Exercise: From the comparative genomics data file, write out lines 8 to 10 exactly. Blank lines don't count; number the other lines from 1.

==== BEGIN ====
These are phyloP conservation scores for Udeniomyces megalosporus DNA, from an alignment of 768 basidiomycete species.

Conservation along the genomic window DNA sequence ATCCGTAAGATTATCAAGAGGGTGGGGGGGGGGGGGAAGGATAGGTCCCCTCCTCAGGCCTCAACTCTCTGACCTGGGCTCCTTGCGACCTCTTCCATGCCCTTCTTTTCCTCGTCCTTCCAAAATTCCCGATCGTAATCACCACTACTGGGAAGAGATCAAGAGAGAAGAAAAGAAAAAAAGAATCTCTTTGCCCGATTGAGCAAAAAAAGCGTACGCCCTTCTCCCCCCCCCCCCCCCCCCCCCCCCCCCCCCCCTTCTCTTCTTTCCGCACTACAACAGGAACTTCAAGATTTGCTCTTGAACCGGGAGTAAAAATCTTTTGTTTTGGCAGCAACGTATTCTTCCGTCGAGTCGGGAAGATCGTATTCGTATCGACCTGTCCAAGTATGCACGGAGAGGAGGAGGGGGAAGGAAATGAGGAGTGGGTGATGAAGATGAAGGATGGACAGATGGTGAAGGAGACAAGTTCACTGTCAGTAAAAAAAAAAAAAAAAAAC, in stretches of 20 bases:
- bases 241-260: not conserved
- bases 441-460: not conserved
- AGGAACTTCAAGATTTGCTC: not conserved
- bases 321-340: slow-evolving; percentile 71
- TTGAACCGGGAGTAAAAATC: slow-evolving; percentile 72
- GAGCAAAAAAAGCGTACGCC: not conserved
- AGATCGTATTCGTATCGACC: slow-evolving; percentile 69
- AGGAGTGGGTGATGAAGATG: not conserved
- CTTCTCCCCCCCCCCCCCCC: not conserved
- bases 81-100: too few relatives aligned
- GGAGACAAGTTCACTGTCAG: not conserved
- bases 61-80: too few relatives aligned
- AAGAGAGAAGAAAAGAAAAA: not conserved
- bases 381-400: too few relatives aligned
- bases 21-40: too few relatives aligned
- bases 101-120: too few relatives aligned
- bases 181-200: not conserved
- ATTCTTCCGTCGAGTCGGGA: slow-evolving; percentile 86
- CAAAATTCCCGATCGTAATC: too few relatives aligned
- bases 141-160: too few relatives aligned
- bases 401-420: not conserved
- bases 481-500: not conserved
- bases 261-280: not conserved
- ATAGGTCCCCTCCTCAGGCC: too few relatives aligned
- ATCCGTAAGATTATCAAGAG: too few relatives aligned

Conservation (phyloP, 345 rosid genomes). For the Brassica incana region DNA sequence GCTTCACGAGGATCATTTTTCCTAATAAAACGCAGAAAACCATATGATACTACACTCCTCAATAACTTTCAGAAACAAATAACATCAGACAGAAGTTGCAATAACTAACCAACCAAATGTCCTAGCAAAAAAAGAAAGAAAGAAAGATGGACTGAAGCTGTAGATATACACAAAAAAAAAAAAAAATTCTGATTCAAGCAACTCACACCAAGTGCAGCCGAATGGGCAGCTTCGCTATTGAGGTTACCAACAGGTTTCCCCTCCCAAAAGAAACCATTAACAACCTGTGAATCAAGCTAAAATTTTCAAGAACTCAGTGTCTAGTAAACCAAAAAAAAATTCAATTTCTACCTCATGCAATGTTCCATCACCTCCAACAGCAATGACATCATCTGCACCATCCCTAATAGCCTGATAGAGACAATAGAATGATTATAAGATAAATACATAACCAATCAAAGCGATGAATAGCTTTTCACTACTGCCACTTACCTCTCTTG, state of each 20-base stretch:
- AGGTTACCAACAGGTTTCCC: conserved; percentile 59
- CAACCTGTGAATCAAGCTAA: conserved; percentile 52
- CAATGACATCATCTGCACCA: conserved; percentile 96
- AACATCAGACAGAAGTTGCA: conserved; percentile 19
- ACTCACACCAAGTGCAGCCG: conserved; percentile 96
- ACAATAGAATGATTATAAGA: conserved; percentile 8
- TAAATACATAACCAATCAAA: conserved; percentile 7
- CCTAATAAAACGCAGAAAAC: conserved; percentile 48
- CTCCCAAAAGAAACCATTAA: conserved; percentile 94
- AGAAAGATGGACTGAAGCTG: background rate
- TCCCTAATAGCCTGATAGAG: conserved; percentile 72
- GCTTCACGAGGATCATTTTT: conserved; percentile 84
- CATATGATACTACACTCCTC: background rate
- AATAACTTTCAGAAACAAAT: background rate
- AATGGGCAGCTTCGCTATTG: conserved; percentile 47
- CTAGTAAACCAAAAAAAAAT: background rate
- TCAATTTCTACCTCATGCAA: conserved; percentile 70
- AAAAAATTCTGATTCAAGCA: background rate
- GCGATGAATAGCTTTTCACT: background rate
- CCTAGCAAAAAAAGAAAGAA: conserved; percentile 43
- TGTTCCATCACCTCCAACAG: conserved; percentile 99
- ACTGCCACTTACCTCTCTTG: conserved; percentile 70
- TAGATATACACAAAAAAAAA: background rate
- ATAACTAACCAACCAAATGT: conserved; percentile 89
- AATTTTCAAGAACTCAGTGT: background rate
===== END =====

- GAGCAAAAAAAGCGTACGCC: not conserved
- AGATCGTATTCGTATCGACC: slow-evolving; percentile 69
- AGGAGTGGGTGATGAAGATG: not conserved